Warning: This post contains graphic imagery.
An 81-year-old Florida man claims he lost a portion of his thumb when the automatic door on his Jaguar XJL R closed on his finger, snapping it off.
A lawsuit filed on Thursday in the U.S. District Court of New Jersey, claims that on August 7, 2018, Theodore Levy was exiting the driver’s side of his car when the Soft-Close Automatic Doors (SCAD) was activated, closing his right thumb in the door.
“The soft close automatic mechanism and motor pulled the driver’s door firmly, and not ‘so softly’ pulverised the bone structure, and crushed the flesh, nerves, blood vessels, tendons, and musculature of the distal portion of [Levy]’s right thumb,” the lawsuit reads.
“Plaintiff observed in horror as the door severed the upper potion of his formerly fully functional right thumb,” the suit continues. “Blood from his ruptured vessels immediately filled the previously sturdy area that had encompassed the structure of the thumb.”
Levy’s attorney Avi Cohen told Gizmodo that someone opened the door for him. “When it was opened up from the front, his right thumb was basically hanging just by a string of skin. It’s horrible.” Cohen told Gizmodo. “It’s a modern-day guillotine.”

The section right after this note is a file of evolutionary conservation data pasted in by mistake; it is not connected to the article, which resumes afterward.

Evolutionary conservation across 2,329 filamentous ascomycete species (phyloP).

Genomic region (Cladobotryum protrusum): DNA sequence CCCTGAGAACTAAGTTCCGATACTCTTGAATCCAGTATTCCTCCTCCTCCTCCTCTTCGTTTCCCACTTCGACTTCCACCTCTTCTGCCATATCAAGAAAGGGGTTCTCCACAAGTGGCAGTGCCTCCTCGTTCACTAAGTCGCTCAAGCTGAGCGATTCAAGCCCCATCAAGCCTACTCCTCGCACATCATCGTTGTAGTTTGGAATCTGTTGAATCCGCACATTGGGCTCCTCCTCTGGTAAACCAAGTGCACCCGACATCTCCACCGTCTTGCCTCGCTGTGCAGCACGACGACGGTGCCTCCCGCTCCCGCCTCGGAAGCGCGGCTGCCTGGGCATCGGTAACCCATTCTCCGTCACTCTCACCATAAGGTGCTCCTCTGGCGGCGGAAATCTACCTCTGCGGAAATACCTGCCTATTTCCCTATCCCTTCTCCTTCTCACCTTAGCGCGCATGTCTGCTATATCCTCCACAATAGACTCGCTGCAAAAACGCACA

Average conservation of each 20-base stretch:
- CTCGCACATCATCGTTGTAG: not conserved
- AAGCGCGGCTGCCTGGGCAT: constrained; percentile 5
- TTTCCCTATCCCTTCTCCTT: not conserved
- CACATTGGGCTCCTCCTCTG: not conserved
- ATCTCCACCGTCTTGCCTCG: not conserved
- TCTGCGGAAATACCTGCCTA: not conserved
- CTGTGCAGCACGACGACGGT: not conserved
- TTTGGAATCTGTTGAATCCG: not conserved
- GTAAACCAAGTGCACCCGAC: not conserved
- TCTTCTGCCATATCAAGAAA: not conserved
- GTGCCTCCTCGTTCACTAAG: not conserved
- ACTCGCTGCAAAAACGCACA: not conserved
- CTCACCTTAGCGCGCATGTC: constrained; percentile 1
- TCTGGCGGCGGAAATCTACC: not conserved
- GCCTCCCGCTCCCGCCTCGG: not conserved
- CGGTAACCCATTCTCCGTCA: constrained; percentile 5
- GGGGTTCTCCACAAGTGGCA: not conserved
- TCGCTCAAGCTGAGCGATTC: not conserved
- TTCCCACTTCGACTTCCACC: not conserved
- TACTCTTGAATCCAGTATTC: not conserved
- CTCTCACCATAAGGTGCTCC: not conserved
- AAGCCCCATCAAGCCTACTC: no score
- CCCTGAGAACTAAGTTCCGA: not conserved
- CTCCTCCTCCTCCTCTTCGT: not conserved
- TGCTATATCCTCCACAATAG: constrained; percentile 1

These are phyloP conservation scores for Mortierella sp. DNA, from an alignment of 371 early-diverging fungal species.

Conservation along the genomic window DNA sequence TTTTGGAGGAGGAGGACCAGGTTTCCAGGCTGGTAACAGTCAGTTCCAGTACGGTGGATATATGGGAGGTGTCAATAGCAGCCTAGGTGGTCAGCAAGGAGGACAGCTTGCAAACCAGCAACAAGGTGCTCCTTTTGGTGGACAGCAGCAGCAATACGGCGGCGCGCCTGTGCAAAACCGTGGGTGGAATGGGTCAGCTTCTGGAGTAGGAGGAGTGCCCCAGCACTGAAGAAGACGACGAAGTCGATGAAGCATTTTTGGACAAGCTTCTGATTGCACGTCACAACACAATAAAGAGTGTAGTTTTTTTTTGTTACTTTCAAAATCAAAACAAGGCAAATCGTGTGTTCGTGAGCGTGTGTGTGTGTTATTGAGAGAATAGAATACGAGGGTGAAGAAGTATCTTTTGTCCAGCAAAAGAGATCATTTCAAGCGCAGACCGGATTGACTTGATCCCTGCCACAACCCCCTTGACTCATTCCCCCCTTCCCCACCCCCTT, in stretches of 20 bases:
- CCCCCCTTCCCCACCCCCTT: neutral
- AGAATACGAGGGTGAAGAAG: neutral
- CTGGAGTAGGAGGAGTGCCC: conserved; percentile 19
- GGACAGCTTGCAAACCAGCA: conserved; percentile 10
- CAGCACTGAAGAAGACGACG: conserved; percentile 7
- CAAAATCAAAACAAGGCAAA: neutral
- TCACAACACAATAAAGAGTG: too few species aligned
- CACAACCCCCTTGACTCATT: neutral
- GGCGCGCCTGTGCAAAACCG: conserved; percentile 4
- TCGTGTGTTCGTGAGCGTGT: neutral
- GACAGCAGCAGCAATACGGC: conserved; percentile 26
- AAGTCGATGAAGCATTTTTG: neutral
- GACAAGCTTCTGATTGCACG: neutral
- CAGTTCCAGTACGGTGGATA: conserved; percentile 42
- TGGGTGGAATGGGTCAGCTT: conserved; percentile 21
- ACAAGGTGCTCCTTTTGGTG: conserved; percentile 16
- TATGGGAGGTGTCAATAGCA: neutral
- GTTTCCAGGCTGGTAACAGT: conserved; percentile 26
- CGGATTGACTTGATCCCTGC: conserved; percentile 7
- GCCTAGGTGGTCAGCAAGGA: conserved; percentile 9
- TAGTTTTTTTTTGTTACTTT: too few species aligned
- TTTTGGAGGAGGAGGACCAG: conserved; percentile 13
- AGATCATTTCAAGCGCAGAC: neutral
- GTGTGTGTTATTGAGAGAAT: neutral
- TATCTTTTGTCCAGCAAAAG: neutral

According to Cohen, Levy put his severed thumb on ice and drove himself to the hospital, but by the time he arrived at Jupiter Medical Center Hospital the top of his thumb was completely detached. The lawsuit claims that the hospital did not have a hand surgeon, so Levy rode in an ambulance to St. Mary’s Hospital in West Palm Beach where surgeons operated on his thumb. The doctors were not able to salvage the severed tip.
**Warning: Graphic image below**
Cohen shared photos taken of Levy’s finger after the surgery.
The lawsuit claims that Levy’s thumb is now “a shadow of what it used to be, he has limited motor strength, exhibits a limited range of movement, and is in pain daily.”
Levy’s lawsuit asserts that once Jaguar’s SCAD technology is activated, the door doesn’t detect objects in its path, unlike power-windows that have sensors that can prevent injury by reversing course once the blockage is detected.
A Jaguar spokesperson told Gizmodo that the company is not able to comment on ongoing litigation.